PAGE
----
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ERIC Number: ED420796
Record Type: Non-Journal
Publication Date: 1998-Jun
Pages: 62
Abstractor: N/A
Reference Count: N/A
ISBN: ISBN-0-7340-1392-2
Life-Patterns, Choices, Careers: 1991-1998. Research Report 17.
Dwyer, Peter; Harwood, Aramiha; Tyler, Debra
A follow-up study of participants in the "Life Patterns of the Post-1970 Generation" project (1,334 of 29,155 initial participants) focused on backgrounds, living situations, work and study involvement, and life experience and future expectations. Data indicated that 49 percent had attained a career job within 3 years of graduating. The majority seemed satisfied about their progress in achieving their main priority in life; about 75 percent were expecting things to improve in the near future; and 23 percent were running into difficulties. Of the 59 percent in full-time jobs, 43 percent had career prospects related to their field of study. The study was designed around two typologies of transition: vocational integration and life patterns. Participants were analyzed using vocational integration: 49 percent were vocationally integrated, 34 were integrating, and 17 were inactive. The following distribution of respondents into the five categories of the life patterns typology (VOCAM) emerged: 27 percent with a Vocational focus, 13 with an Occupational focus, 10 with a Contextual focus, 7 with Altered patterns, and 43 with Mixed patterns. Analysis of the problem of choice revealed the complexity of young people's experience, different levels of awareness of structural factors, and need to allow for a longer time frame for outcomes. Many respondents were acutely aware of factors that inhibit them from succeeding; many tended to blame themselves. (Appendixes include the life-patterns typology, identification of the VOCAM typology groupings, and 34 references.) (YLB)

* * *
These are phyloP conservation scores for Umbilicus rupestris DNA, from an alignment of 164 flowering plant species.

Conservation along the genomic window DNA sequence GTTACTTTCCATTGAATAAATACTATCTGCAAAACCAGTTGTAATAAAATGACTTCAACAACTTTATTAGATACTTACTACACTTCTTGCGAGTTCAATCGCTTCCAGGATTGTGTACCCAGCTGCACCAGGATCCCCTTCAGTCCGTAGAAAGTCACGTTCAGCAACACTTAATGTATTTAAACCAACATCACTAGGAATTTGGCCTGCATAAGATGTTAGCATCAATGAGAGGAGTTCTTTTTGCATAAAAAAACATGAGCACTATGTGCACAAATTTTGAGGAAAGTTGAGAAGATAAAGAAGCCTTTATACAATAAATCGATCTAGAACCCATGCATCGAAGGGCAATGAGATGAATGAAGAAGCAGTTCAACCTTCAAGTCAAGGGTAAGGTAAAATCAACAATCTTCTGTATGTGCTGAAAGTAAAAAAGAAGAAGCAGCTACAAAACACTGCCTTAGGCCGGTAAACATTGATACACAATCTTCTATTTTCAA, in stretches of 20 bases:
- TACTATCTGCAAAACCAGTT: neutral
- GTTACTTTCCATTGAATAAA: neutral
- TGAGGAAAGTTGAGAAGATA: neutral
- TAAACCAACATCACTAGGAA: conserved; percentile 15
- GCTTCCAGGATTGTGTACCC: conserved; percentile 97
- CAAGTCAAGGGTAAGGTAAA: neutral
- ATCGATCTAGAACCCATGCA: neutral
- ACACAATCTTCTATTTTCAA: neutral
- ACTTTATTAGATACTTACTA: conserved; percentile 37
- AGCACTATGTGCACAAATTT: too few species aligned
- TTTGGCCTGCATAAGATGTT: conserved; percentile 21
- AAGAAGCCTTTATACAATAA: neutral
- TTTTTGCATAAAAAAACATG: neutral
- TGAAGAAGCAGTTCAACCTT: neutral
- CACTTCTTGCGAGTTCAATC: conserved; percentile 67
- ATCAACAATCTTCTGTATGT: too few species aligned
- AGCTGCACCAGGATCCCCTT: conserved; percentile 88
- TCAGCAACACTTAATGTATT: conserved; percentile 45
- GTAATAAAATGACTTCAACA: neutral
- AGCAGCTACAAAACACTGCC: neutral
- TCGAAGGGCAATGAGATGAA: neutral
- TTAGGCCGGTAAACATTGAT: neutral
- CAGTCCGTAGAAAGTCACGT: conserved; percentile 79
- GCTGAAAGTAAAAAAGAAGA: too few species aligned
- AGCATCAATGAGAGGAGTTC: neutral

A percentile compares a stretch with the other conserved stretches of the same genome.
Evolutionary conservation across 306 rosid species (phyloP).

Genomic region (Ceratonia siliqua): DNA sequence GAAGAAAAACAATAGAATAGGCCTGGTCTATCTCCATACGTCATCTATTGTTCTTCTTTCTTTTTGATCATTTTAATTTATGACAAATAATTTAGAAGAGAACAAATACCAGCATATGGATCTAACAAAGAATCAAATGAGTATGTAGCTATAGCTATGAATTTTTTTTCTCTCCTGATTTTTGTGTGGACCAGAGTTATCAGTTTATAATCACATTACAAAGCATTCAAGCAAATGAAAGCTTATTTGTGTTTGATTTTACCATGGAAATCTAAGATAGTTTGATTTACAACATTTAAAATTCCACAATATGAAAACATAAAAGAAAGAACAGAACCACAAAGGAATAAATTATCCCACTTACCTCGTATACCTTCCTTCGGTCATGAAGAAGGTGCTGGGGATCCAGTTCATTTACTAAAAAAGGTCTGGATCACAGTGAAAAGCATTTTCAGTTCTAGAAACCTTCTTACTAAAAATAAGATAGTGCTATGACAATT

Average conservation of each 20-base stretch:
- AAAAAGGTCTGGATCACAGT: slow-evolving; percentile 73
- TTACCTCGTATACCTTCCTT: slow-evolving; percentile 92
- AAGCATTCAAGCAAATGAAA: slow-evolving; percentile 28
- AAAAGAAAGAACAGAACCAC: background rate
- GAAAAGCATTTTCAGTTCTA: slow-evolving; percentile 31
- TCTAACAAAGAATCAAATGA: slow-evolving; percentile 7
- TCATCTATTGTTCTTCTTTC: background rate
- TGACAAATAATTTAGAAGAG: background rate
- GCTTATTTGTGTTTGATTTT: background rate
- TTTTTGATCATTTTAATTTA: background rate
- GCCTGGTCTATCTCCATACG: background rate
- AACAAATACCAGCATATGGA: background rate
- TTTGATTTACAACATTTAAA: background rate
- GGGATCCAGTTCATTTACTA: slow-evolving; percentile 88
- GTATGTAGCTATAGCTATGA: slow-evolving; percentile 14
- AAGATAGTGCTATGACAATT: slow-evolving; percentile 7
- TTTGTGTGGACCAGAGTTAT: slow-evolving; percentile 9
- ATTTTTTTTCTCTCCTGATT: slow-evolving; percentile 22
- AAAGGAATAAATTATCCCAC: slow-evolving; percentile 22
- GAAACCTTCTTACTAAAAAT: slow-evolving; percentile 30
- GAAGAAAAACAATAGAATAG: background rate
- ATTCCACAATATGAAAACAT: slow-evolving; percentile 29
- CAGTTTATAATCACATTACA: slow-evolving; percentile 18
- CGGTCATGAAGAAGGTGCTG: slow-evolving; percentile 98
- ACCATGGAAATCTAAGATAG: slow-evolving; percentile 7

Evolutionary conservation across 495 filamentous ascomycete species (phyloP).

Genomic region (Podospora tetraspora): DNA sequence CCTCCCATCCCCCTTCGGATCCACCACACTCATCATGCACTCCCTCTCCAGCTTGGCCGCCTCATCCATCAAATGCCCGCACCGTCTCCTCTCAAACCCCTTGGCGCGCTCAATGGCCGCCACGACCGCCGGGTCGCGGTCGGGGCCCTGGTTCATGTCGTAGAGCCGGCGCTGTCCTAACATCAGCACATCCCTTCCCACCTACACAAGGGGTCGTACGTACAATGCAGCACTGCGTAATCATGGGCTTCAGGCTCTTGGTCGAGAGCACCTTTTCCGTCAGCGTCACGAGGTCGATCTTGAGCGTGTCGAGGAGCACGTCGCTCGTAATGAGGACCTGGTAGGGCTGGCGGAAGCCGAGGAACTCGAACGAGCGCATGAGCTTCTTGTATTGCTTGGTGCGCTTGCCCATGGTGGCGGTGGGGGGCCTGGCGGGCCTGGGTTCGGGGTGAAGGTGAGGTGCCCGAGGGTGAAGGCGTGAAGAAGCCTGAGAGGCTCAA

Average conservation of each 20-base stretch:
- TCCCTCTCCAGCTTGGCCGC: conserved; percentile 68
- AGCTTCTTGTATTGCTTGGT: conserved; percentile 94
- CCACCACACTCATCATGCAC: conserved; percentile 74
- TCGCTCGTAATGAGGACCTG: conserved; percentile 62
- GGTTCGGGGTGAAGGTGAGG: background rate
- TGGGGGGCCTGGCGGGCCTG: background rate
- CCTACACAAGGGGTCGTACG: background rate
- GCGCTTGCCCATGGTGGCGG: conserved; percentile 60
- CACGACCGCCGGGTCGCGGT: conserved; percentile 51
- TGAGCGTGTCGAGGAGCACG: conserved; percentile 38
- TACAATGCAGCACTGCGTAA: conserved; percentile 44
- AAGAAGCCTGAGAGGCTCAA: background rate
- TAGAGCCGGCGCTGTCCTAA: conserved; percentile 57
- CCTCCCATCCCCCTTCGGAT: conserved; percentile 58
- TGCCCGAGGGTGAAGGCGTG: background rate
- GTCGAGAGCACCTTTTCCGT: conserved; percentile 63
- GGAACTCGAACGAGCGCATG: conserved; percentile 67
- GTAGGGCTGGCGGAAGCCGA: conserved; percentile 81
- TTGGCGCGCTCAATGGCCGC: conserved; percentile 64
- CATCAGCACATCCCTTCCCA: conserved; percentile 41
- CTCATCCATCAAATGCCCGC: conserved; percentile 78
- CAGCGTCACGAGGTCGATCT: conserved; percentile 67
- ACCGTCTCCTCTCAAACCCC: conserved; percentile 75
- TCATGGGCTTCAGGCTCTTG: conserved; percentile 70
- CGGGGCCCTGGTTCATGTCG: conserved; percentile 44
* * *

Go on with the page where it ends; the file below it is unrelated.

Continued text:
Youth Research Centre, Faculty of Education, University of Melbourne, Parkville 3052, Victoria, Australia ($10 Australian).
Publication Type: Reports - Research
Education Level: N/A
Audience: N/A
Language: English
Sponsor: N/A
Authoring Institution: Melbourne Univ., Parkville (Australia). Youth Research Centre.
Identifiers - Location: Australia